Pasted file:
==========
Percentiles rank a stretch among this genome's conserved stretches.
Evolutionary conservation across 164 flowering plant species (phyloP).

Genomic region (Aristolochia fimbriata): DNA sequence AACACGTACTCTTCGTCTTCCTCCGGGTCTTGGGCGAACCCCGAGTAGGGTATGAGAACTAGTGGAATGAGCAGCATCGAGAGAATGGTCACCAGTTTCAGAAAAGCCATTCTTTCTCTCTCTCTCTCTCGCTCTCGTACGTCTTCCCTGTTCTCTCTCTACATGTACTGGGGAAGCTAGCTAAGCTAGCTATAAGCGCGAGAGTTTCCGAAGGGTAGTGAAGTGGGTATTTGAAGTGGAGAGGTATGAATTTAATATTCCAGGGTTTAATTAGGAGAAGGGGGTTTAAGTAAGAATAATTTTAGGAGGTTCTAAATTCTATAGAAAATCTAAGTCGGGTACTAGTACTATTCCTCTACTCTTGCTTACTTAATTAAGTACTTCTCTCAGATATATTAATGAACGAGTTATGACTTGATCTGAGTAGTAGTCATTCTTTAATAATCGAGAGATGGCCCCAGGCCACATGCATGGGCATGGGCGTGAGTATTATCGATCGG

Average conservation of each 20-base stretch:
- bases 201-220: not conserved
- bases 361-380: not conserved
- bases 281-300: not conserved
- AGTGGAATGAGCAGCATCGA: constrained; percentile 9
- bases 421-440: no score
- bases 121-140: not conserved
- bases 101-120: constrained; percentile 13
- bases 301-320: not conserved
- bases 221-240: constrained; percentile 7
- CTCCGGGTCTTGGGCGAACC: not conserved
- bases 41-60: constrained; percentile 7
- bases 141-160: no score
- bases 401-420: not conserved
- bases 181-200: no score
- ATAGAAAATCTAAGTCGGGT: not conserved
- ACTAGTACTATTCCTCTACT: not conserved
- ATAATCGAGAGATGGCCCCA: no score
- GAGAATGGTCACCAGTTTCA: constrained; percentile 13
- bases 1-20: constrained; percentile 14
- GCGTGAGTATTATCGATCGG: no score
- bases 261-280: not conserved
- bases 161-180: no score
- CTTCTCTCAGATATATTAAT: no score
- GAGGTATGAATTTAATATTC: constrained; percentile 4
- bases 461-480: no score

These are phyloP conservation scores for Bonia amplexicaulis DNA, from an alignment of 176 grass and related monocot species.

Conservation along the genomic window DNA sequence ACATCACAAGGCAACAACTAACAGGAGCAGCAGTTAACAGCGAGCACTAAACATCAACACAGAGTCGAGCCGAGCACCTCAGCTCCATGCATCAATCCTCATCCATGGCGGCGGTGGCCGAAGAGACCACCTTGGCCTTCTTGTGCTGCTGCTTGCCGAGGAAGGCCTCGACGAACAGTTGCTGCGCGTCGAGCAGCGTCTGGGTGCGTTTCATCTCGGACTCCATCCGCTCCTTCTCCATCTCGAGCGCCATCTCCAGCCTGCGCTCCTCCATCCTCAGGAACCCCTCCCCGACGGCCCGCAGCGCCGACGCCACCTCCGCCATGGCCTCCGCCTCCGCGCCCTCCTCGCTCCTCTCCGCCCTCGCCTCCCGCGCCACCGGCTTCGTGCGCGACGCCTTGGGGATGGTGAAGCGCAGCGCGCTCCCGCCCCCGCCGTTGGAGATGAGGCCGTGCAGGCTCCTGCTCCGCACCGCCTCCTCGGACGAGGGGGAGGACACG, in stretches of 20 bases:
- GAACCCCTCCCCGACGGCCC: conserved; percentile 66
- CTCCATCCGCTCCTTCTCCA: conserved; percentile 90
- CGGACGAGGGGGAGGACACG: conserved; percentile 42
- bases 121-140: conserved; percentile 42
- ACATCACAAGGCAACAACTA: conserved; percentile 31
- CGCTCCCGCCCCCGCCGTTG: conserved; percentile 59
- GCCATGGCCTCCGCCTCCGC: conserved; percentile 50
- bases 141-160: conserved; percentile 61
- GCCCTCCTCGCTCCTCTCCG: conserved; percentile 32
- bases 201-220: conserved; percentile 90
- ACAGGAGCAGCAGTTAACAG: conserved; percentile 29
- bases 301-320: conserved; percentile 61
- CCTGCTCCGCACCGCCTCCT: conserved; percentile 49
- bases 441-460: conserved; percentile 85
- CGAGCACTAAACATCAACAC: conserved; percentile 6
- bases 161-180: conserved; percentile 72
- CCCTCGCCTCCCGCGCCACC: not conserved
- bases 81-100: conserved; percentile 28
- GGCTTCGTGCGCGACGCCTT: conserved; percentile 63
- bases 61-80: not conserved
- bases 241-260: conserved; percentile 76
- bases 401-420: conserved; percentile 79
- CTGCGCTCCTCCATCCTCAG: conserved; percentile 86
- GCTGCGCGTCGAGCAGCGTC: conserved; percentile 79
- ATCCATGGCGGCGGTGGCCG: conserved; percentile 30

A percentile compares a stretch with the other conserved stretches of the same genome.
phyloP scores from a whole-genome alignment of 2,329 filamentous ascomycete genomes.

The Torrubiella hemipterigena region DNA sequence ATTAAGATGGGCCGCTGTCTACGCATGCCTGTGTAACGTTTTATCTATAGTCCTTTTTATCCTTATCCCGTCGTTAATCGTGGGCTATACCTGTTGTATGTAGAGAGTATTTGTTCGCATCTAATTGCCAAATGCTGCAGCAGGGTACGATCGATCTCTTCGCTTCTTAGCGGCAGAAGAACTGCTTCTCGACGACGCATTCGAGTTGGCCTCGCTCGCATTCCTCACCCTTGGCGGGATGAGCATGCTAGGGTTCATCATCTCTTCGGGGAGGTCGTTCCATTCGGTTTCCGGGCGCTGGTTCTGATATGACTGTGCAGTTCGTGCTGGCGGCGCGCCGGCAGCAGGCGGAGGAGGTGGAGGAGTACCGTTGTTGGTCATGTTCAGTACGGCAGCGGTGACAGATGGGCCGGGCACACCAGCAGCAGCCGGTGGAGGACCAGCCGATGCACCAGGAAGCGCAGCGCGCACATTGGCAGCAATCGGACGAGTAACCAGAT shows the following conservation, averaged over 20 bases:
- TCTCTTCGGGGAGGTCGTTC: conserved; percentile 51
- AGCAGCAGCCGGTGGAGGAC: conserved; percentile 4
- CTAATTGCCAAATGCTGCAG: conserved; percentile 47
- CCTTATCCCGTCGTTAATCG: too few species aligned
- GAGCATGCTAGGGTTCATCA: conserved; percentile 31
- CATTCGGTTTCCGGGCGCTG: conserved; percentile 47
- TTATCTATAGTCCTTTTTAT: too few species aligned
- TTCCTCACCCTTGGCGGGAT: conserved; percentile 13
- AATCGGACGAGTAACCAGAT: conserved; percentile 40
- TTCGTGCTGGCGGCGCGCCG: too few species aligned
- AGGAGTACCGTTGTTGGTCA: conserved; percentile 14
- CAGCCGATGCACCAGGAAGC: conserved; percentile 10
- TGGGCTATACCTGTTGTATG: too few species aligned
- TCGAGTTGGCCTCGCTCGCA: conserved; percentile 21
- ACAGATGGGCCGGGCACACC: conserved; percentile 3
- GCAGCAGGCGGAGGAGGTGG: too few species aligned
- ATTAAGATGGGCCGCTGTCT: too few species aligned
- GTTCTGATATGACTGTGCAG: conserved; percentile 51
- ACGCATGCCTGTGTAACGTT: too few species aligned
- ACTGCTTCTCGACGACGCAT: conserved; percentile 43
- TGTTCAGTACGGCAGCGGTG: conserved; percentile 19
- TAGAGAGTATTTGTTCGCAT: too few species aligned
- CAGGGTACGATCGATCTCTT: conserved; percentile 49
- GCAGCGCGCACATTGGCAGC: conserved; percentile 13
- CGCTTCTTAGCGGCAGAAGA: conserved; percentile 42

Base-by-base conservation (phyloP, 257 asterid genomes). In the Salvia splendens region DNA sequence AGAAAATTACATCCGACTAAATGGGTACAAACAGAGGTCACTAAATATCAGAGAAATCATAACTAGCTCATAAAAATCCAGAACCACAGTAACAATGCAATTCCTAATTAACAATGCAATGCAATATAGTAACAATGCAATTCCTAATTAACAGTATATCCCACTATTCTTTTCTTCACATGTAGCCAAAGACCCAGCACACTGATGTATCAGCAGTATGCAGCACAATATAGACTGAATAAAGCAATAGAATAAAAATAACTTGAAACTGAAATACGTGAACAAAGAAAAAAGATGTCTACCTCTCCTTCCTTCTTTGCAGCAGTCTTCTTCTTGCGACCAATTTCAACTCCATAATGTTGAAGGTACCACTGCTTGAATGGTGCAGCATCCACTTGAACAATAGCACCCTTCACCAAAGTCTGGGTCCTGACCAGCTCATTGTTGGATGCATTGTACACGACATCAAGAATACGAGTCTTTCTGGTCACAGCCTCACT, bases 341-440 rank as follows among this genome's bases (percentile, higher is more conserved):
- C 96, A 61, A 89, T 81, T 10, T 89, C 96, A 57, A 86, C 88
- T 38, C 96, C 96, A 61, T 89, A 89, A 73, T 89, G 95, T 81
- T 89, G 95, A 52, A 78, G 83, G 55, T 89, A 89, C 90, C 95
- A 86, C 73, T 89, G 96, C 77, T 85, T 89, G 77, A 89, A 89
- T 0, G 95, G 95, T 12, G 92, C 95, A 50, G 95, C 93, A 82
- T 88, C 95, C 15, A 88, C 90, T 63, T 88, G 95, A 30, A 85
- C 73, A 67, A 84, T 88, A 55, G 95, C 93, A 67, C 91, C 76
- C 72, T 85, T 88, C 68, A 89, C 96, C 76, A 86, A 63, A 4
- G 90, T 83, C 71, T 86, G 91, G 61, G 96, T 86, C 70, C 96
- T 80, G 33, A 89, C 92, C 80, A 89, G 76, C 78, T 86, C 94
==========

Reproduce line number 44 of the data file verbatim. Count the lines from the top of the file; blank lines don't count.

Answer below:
- CCTGCTCCGCACCGCCTCCT: conserved; percentile 49